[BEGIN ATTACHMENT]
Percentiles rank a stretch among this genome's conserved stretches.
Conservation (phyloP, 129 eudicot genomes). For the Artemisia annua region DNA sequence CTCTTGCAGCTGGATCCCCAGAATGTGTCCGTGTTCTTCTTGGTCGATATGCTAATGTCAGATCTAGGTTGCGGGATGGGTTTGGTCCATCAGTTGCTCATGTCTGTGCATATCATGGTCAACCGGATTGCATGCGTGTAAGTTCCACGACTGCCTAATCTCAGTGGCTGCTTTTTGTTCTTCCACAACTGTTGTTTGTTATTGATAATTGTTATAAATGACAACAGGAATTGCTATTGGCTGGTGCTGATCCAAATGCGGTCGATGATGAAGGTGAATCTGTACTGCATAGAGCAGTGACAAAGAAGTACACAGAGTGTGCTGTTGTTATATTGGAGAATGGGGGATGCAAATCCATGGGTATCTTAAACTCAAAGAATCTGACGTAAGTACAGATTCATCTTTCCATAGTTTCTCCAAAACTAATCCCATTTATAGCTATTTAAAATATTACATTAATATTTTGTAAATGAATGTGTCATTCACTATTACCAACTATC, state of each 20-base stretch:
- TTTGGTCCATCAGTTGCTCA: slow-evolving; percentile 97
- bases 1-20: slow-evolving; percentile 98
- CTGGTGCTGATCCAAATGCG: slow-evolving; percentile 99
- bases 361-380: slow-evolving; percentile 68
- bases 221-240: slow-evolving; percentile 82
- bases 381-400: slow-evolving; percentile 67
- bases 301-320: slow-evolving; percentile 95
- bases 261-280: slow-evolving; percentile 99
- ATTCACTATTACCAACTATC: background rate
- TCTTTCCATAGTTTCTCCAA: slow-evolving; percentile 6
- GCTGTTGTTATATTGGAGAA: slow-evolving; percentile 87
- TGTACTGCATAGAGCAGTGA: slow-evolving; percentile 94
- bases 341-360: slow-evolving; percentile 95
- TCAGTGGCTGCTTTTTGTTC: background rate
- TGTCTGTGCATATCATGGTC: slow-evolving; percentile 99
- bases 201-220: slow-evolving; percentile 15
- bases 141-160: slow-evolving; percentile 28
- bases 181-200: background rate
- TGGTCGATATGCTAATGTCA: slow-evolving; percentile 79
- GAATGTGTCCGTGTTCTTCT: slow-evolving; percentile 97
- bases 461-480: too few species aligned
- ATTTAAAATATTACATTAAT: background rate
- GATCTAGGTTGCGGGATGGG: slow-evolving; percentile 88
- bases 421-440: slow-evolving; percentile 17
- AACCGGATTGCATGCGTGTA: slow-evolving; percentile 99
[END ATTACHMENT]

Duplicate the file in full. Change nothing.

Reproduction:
Percentiles rank a stretch among this genome's conserved stretches.
Conservation (phyloP, 129 eudicot genomes). For the Artemisia annua region DNA sequence CTCTTGCAGCTGGATCCCCAGAATGTGTCCGTGTTCTTCTTGGTCGATATGCTAATGTCAGATCTAGGTTGCGGGATGGGTTTGGTCCATCAGTTGCTCATGTCTGTGCATATCATGGTCAACCGGATTGCATGCGTGTAAGTTCCACGACTGCCTAATCTCAGTGGCTGCTTTTTGTTCTTCCACAACTGTTGTTTGTTATTGATAATTGTTATAAATGACAACAGGAATTGCTATTGGCTGGTGCTGATCCAAATGCGGTCGATGATGAAGGTGAATCTGTACTGCATAGAGCAGTGACAAAGAAGTACACAGAGTGTGCTGTTGTTATATTGGAGAATGGGGGATGCAAATCCATGGGTATCTTAAACTCAAAGAATCTGACGTAAGTACAGATTCATCTTTCCATAGTTTCTCCAAAACTAATCCCATTTATAGCTATTTAAAATATTACATTAATATTTTGTAAATGAATGTGTCATTCACTATTACCAACTATC, state of each 20-base stretch:
- TTTGGTCCATCAGTTGCTCA: slow-evolving; percentile 97
- bases 1-20: slow-evolving; percentile 98
- CTGGTGCTGATCCAAATGCG: slow-evolving; percentile 99
- bases 361-380: slow-evolving; percentile 68
- bases 221-240: slow-evolving; percentile 82
- bases 381-400: slow-evolving; percentile 67
- bases 301-320: slow-evolving; percentile 95
- bases 261-280: slow-evolving; percentile 99
- ATTCACTATTACCAACTATC: background rate
- TCTTTCCATAGTTTCTCCAA: slow-evolving; percentile 6
- GCTGTTGTTATATTGGAGAA: slow-evolving; percentile 87
- TGTACTGCATAGAGCAGTGA: slow-evolving; percentile 94
- bases 341-360: slow-evolving; percentile 95
- TCAGTGGCTGCTTTTTGTTC: background rate
- TGTCTGTGCATATCATGGTC: slow-evolving; percentile 99
- bases 201-220: slow-evolving; percentile 15
- bases 141-160: slow-evolving; percentile 28
- bases 181-200: background rate
- TGGTCGATATGCTAATGTCA: slow-evolving; percentile 79
- GAATGTGTCCGTGTTCTTCT: slow-evolving; percentile 97
- bases 461-480: too few species aligned
- ATTTAAAATATTACATTAAT: background rate
- GATCTAGGTTGCGGGATGGG: slow-evolving; percentile 88
- bases 421-440: slow-evolving; percentile 17
- AACCGGATTGCATGCGTGTA: slow-evolving; percentile 99